As for Andrews, as of late his main gig has most often dealt in deconstruction, in an oppressive sparseness. Spare rooms full of thick air choked with dust motes and spores. EROS at its most minimal is wildly maximal compared to MY DISCO’s recent output. Which isn't to say EROS as a group are particularly maximal. Their industrial arrangements are often full but never what I’d call cluttered. I’d go so far as to describe them as judicious, as just-right. The point of this paragraph is that almost anything as (almost) song-oriented and concerned with creating the sort of rhythmic propulsion – with occasional hooks – that is EROS’s stock-in-trade is going to be maximal compared to MY DISCO’s last two records. (Which, to be clear, are both killer.)

For his part, Wilsdorf’s presence is both utterly essential and like something of a Downwards constant. His is the distinct sonic vocabulary of recent MY DISCO, of recent Regis. He excels at placing sounds in his fabulously wide open yet clearly delineated Wilsdorf-ian space. Yes, I just used the man’s name to describe the sounds he engineers, but let’s be real: anyone even remotely familiar with his work will recognise it immediately – it’s that distinctive. Practically sculptural. If the sound of A Southern Code is nearly corporeal, its down to Wilsdorf.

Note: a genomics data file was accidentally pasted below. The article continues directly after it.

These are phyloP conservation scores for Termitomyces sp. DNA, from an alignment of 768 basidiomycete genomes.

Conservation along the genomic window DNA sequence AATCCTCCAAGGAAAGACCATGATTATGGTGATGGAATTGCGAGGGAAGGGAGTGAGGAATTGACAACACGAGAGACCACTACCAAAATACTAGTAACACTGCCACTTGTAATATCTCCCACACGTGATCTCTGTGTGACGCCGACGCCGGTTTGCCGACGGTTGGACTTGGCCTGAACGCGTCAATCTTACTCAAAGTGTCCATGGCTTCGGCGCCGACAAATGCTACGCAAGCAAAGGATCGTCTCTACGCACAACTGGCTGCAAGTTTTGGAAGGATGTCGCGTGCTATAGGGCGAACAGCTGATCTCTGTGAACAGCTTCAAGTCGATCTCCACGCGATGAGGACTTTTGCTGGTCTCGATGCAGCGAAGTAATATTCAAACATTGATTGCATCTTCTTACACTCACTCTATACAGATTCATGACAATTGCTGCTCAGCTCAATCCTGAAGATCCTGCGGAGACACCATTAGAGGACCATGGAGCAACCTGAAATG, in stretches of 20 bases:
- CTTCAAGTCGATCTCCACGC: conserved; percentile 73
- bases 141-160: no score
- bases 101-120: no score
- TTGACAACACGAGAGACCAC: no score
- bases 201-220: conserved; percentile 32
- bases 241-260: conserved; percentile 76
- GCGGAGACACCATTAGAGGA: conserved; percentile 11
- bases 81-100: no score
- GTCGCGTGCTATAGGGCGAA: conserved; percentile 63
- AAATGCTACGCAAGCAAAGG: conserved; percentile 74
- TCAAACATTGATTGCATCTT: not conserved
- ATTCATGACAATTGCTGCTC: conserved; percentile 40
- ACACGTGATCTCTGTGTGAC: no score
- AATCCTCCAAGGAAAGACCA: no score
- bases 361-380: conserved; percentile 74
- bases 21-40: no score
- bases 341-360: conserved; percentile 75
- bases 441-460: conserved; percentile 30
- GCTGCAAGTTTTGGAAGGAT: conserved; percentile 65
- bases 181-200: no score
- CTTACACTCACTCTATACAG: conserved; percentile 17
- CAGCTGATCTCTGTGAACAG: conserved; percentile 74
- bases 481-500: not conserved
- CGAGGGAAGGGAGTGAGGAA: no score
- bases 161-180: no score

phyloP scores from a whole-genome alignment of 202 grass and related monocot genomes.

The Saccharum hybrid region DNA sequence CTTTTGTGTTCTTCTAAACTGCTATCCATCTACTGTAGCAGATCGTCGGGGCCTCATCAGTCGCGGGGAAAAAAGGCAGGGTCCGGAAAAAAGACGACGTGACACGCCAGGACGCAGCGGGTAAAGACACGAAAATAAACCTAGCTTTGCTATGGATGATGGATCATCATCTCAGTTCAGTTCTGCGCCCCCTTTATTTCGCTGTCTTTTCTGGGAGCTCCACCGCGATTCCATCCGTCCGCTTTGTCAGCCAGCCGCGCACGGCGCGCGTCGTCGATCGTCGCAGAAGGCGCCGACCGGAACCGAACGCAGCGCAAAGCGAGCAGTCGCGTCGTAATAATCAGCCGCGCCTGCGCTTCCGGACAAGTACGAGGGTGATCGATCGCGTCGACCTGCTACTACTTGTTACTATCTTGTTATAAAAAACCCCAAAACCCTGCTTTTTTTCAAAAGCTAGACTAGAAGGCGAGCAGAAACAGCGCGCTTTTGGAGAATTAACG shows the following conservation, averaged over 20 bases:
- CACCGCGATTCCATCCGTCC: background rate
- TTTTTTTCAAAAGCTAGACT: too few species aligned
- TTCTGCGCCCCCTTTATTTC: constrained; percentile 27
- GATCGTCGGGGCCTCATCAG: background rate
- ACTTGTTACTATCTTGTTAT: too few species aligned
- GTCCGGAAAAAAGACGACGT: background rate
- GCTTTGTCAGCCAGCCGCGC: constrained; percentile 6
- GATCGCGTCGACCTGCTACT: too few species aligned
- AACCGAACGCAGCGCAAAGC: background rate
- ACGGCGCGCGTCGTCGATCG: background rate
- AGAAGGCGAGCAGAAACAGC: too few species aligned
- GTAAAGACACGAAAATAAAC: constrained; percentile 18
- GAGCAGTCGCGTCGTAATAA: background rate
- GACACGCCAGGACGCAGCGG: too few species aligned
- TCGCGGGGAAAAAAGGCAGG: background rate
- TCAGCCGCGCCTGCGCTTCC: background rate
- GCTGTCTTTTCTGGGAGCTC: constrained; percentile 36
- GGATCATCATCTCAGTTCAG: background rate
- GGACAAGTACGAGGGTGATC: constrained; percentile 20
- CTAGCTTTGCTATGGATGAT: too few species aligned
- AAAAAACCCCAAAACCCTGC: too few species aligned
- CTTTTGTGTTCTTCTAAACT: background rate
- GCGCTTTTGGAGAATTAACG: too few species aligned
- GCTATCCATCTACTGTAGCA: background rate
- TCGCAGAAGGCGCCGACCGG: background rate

It's hard to say what exactly EROS is for these guys, arriving literally decades since they began their respective careers. Is it a new volume, a new chapter, a footnote, an appendix? A Southern Code is a slim record – five tracks over something like thirty minutes. But they’re meaty minutes. Things like the massive, rubberised bassline of ‘Uncommon Fears’, or the chisel-on-metal percussion and electronic squall of the title track, or the mountainous feedback and hypnotic vocals of 'In This Place' - they stick to your bones. Still, when all is said and done, this album doesn't feel like an ending or conclusion, that's for sure. There’s obviously still work to be done. Perhaps it’s a prologue?

I can say for certain what it isn’t – boring.

A couple weeks ago, I was so bored that I actually researched boredom. Turns out, the word itself is a relatively new one, historically speaking. The rough concept? That’s been around forever. Right now, I’m at my sink preparing a soapy concoction in which to drown the Japanese beetles currently copulating on my asters. Normally, when I work in the garden, my listening leans ambient, relaxing, so as not to fully block out the natural din around me. Today, that doesn’t seem appropriate. Today, I’m listening to A Southern Code.